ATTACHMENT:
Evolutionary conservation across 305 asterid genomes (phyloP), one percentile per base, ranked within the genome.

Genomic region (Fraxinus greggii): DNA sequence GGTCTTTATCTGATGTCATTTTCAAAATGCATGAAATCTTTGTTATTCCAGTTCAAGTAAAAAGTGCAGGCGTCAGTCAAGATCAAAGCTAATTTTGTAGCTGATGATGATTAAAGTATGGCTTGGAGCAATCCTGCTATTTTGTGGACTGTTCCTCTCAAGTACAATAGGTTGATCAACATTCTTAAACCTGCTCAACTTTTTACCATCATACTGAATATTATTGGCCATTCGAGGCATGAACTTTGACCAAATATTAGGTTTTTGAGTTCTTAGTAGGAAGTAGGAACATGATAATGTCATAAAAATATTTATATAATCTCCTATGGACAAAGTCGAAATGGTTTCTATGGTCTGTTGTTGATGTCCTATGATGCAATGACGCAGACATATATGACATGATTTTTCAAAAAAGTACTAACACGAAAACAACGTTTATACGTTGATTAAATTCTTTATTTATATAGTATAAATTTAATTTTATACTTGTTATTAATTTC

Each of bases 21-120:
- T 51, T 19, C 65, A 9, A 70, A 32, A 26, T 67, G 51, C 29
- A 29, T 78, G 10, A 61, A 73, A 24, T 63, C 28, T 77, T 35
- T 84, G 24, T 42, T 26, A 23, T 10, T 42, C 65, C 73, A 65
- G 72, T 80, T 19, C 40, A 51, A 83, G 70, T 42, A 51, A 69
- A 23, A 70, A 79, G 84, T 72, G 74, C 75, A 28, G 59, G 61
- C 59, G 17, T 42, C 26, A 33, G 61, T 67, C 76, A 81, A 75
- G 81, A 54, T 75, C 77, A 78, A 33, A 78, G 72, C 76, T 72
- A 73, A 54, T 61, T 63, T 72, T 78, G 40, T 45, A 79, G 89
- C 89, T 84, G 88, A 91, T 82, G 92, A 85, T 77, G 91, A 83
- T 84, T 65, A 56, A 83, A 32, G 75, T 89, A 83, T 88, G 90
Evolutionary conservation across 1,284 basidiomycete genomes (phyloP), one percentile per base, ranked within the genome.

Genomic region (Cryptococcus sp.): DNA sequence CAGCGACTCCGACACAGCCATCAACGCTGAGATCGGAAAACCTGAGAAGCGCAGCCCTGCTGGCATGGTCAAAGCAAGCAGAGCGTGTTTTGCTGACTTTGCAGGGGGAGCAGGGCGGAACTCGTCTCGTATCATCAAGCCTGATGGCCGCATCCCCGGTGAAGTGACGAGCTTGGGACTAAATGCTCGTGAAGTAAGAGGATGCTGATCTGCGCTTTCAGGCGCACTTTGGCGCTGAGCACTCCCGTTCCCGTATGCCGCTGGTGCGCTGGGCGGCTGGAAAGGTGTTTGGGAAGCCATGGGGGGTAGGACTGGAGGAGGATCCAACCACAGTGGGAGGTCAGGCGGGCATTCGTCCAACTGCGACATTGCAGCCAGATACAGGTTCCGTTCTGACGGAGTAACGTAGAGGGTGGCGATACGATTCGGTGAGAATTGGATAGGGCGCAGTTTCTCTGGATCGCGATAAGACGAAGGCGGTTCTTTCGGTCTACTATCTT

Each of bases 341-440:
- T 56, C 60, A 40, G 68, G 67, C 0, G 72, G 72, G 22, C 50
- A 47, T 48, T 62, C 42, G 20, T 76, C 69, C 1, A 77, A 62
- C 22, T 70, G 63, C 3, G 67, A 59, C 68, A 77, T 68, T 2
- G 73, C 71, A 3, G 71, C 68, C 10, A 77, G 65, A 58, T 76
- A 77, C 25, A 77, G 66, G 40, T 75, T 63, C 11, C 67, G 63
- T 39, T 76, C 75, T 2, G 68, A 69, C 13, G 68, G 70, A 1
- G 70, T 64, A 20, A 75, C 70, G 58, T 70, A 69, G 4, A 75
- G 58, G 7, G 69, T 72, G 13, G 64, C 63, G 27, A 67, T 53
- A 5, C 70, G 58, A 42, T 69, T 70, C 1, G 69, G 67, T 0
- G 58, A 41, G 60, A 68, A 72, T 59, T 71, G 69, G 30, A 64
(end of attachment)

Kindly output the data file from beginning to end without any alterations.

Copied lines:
Evolutionary conservation across 305 asterid genomes (phyloP), one percentile per base, ranked within the genome.

Genomic region (Fraxinus greggii): DNA sequence GGTCTTTATCTGATGTCATTTTCAAAATGCATGAAATCTTTGTTATTCCAGTTCAAGTAAAAAGTGCAGGCGTCAGTCAAGATCAAAGCTAATTTTGTAGCTGATGATGATTAAAGTATGGCTTGGAGCAATCCTGCTATTTTGTGGACTGTTCCTCTCAAGTACAATAGGTTGATCAACATTCTTAAACCTGCTCAACTTTTTACCATCATACTGAATATTATTGGCCATTCGAGGCATGAACTTTGACCAAATATTAGGTTTTTGAGTTCTTAGTAGGAAGTAGGAACATGATAATGTCATAAAAATATTTATATAATCTCCTATGGACAAAGTCGAAATGGTTTCTATGGTCTGTTGTTGATGTCCTATGATGCAATGACGCAGACATATATGACATGATTTTTCAAAAAAGTACTAACACGAAAACAACGTTTATACGTTGATTAAATTCTTTATTTATATAGTATAAATTTAATTTTATACTTGTTATTAATTTC

Each of bases 21-120:
- T 51, T 19, C 65, A 9, A 70, A 32, A 26, T 67, G 51, C 29
- A 29, T 78, G 10, A 61, A 73, A 24, T 63, C 28, T 77, T 35
- T 84, G 24, T 42, T 26, A 23, T 10, T 42, C 65, C 73, A 65
- G 72, T 80, T 19, C 40, A 51, A 83, G 70, T 42, A 51, A 69
- A 23, A 70, A 79, G 84, T 72, G 74, C 75, A 28, G 59, G 61
- C 59, G 17, T 42, C 26, A 33, G 61, T 67, C 76, A 81, A 75
- G 81, A 54, T 75, C 77, A 78, A 33, A 78, G 72, C 76, T 72
- A 73, A 54, T 61, T 63, T 72, T 78, G 40, T 45, A 79, G 89
- C 89, T 84, G 88, A 91, T 82, G 92, A 85, T 77, G 91, A 83
- T 84, T 65, A 56, A 83, A 32, G 75, T 89, A 83, T 88, G 90
Evolutionary conservation across 1,284 basidiomycete genomes (phyloP), one percentile per base, ranked within the genome.

Genomic region (Cryptococcus sp.): DNA sequence CAGCGACTCCGACACAGCCATCAACGCTGAGATCGGAAAACCTGAGAAGCGCAGCCCTGCTGGCATGGTCAAAGCAAGCAGAGCGTGTTTTGCTGACTTTGCAGGGGGAGCAGGGCGGAACTCGTCTCGTATCATCAAGCCTGATGGCCGCATCCCCGGTGAAGTGACGAGCTTGGGACTAAATGCTCGTGAAGTAAGAGGATGCTGATCTGCGCTTTCAGGCGCACTTTGGCGCTGAGCACTCCCGTTCCCGTATGCCGCTGGTGCGCTGGGCGGCTGGAAAGGTGTTTGGGAAGCCATGGGGGGTAGGACTGGAGGAGGATCCAACCACAGTGGGAGGTCAGGCGGGCATTCGTCCAACTGCGACATTGCAGCCAGATACAGGTTCCGTTCTGACGGAGTAACGTAGAGGGTGGCGATACGATTCGGTGAGAATTGGATAGGGCGCAGTTTCTCTGGATCGCGATAAGACGAAGGCGGTTCTTTCGGTCTACTATCTT

Each of bases 341-440:
- T 56, C 60, A 40, G 68, G 67, C 0, G 72, G 72, G 22, C 50
- A 47, T 48, T 62, C 42, G 20, T 76, C 69, C 1, A 77, A 62
- C 22, T 70, G 63, C 3, G 67, A 59, C 68, A 77, T 68, T 2
- G 73, C 71, A 3, G 71, C 68, C 10, A 77, G 65, A 58, T 76
- A 77, C 25, A 77, G 66, G 40, T 75, T 63, C 11, C 67, G 63
- T 39, T 76, C 75, T 2, G 68, A 69, C 13, G 68, G 70, A 1
- G 70, T 64, A 20, A 75, C 70, G 58, T 70, A 69, G 4, A 75
- G 58, G 7, G 69, T 72, G 13, G 64, C 63, G 27, A 67, T 53
- A 5, C 70, G 58, A 42, T 69, T 70, C 1, G 69, G 67, T 0
- G 58, A 41, G 60, A 68, A 72, T 59, T 71, G 69, G 30, A 64